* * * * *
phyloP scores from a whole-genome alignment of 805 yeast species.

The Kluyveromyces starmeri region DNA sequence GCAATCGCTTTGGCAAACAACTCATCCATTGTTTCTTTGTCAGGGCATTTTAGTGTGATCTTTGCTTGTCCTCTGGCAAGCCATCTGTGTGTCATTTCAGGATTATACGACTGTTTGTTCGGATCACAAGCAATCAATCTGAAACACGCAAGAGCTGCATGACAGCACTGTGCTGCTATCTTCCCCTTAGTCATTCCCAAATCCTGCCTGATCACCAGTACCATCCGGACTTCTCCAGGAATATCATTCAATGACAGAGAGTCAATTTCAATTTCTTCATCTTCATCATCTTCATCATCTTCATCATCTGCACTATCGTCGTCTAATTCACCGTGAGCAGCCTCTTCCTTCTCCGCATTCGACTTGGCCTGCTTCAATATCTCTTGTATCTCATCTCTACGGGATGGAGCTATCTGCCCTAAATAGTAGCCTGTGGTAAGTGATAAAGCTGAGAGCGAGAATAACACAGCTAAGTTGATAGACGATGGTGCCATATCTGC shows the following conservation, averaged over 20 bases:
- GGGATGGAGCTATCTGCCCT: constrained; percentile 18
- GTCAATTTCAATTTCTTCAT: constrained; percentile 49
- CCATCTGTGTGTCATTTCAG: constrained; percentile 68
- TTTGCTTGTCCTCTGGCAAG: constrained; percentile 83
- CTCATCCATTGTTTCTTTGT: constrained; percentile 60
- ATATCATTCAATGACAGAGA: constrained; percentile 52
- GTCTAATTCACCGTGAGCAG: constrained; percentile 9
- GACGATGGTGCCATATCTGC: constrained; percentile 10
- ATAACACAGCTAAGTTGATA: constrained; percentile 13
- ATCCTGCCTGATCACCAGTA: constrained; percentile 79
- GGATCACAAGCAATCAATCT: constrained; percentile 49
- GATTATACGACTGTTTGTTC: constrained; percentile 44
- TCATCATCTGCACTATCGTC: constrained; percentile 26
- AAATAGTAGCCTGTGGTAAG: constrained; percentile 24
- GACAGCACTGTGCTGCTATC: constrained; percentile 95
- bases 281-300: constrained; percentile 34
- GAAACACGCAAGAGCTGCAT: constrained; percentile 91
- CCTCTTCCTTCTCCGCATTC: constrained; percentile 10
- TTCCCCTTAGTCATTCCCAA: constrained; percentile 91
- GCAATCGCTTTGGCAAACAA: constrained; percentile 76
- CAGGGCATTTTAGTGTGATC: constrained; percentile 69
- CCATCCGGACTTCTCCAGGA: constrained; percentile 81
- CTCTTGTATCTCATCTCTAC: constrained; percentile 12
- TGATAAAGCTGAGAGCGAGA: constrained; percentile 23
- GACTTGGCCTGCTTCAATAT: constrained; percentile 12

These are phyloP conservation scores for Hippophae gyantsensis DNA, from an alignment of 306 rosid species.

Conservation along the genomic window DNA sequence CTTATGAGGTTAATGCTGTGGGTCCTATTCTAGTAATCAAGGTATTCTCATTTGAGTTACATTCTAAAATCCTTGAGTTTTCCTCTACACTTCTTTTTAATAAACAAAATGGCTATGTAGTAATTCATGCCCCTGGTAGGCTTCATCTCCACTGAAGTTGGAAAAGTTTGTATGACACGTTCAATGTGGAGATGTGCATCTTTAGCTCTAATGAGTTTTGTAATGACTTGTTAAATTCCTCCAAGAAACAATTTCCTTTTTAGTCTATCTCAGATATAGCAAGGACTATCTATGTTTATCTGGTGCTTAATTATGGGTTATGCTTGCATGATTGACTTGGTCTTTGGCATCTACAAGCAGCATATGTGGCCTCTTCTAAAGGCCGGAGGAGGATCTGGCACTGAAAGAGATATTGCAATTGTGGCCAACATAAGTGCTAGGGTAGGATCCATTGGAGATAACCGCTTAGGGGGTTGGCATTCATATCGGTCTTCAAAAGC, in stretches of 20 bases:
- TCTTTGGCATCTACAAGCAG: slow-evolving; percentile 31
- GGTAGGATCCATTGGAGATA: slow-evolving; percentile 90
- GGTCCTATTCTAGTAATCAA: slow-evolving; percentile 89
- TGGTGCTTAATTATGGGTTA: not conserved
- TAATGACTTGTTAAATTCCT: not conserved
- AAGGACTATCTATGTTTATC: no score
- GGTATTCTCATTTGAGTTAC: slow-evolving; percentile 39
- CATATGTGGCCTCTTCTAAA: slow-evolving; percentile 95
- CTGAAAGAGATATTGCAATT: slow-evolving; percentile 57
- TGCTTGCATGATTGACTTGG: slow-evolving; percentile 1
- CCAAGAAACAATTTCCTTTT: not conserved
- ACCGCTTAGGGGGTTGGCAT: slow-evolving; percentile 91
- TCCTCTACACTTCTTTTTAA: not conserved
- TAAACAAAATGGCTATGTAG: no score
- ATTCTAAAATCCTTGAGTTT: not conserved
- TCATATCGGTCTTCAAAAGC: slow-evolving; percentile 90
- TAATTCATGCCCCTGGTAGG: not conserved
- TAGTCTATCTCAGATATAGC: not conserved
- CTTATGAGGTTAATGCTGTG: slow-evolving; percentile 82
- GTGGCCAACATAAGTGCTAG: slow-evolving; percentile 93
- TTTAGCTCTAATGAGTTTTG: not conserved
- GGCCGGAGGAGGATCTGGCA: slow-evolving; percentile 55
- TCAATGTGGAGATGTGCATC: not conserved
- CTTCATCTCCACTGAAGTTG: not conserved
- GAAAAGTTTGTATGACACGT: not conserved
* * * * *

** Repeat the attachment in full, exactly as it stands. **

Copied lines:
phyloP scores from a whole-genome alignment of 805 yeast species.

The Kluyveromyces starmeri region DNA sequence GCAATCGCTTTGGCAAACAACTCATCCATTGTTTCTTTGTCAGGGCATTTTAGTGTGATCTTTGCTTGTCCTCTGGCAAGCCATCTGTGTGTCATTTCAGGATTATACGACTGTTTGTTCGGATCACAAGCAATCAATCTGAAACACGCAAGAGCTGCATGACAGCACTGTGCTGCTATCTTCCCCTTAGTCATTCCCAAATCCTGCCTGATCACCAGTACCATCCGGACTTCTCCAGGAATATCATTCAATGACAGAGAGTCAATTTCAATTTCTTCATCTTCATCATCTTCATCATCTTCATCATCTGCACTATCGTCGTCTAATTCACCGTGAGCAGCCTCTTCCTTCTCCGCATTCGACTTGGCCTGCTTCAATATCTCTTGTATCTCATCTCTACGGGATGGAGCTATCTGCCCTAAATAGTAGCCTGTGGTAAGTGATAAAGCTGAGAGCGAGAATAACACAGCTAAGTTGATAGACGATGGTGCCATATCTGC shows the following conservation, averaged over 20 bases:
- GGGATGGAGCTATCTGCCCT: constrained; percentile 18
- GTCAATTTCAATTTCTTCAT: constrained; percentile 49
- CCATCTGTGTGTCATTTCAG: constrained; percentile 68
- TTTGCTTGTCCTCTGGCAAG: constrained; percentile 83
- CTCATCCATTGTTTCTTTGT: constrained; percentile 60
- ATATCATTCAATGACAGAGA: constrained; percentile 52
- GTCTAATTCACCGTGAGCAG: constrained; percentile 9
- GACGATGGTGCCATATCTGC: constrained; percentile 10
- ATAACACAGCTAAGTTGATA: constrained; percentile 13
- ATCCTGCCTGATCACCAGTA: constrained; percentile 79
- GGATCACAAGCAATCAATCT: constrained; percentile 49
- GATTATACGACTGTTTGTTC: constrained; percentile 44
- TCATCATCTGCACTATCGTC: constrained; percentile 26
- AAATAGTAGCCTGTGGTAAG: constrained; percentile 24
- GACAGCACTGTGCTGCTATC: constrained; percentile 95
- bases 281-300: constrained; percentile 34
- GAAACACGCAAGAGCTGCAT: constrained; percentile 91
- CCTCTTCCTTCTCCGCATTC: constrained; percentile 10
- TTCCCCTTAGTCATTCCCAA: constrained; percentile 91
- GCAATCGCTTTGGCAAACAA: constrained; percentile 76
- CAGGGCATTTTAGTGTGATC: constrained; percentile 69
- CCATCCGGACTTCTCCAGGA: constrained; percentile 81
- CTCTTGTATCTCATCTCTAC: constrained; percentile 12
- TGATAAAGCTGAGAGCGAGA: constrained; percentile 23
- GACTTGGCCTGCTTCAATAT: constrained; percentile 12

These are phyloP conservation scores for Hippophae gyantsensis DNA, from an alignment of 306 rosid species.

Conservation along the genomic window DNA sequence CTTATGAGGTTAATGCTGTGGGTCCTATTCTAGTAATCAAGGTATTCTCATTTGAGTTACATTCTAAAATCCTTGAGTTTTCCTCTACACTTCTTTTTAATAAACAAAATGGCTATGTAGTAATTCATGCCCCTGGTAGGCTTCATCTCCACTGAAGTTGGAAAAGTTTGTATGACACGTTCAATGTGGAGATGTGCATCTTTAGCTCTAATGAGTTTTGTAATGACTTGTTAAATTCCTCCAAGAAACAATTTCCTTTTTAGTCTATCTCAGATATAGCAAGGACTATCTATGTTTATCTGGTGCTTAATTATGGGTTATGCTTGCATGATTGACTTGGTCTTTGGCATCTACAAGCAGCATATGTGGCCTCTTCTAAAGGCCGGAGGAGGATCTGGCACTGAAAGAGATATTGCAATTGTGGCCAACATAAGTGCTAGGGTAGGATCCATTGGAGATAACCGCTTAGGGGGTTGGCATTCATATCGGTCTTCAAAAGC, in stretches of 20 bases:
- TCTTTGGCATCTACAAGCAG: slow-evolving; percentile 31
- GGTAGGATCCATTGGAGATA: slow-evolving; percentile 90
- GGTCCTATTCTAGTAATCAA: slow-evolving; percentile 89
- TGGTGCTTAATTATGGGTTA: not conserved
- TAATGACTTGTTAAATTCCT: not conserved
- AAGGACTATCTATGTTTATC: no score
- GGTATTCTCATTTGAGTTAC: slow-evolving; percentile 39
- CATATGTGGCCTCTTCTAAA: slow-evolving; percentile 95
- CTGAAAGAGATATTGCAATT: slow-evolving; percentile 57
- TGCTTGCATGATTGACTTGG: slow-evolving; percentile 1
- CCAAGAAACAATTTCCTTTT: not conserved
- ACCGCTTAGGGGGTTGGCAT: slow-evolving; percentile 91
- TCCTCTACACTTCTTTTTAA: not conserved
- TAAACAAAATGGCTATGTAG: no score
- ATTCTAAAATCCTTGAGTTT: not conserved
- TCATATCGGTCTTCAAAAGC: slow-evolving; percentile 90
- TAATTCATGCCCCTGGTAGG: not conserved
- TAGTCTATCTCAGATATAGC: not conserved
- CTTATGAGGTTAATGCTGTG: slow-evolving; percentile 82
- GTGGCCAACATAAGTGCTAG: slow-evolving; percentile 93
- TTTAGCTCTAATGAGTTTTG: not conserved
- GGCCGGAGGAGGATCTGGCA: slow-evolving; percentile 55
- TCAATGTGGAGATGTGCATC: not conserved
- CTTCATCTCCACTGAAGTTG: not conserved
- GAAAAGTTTGTATGACACGT: not conserved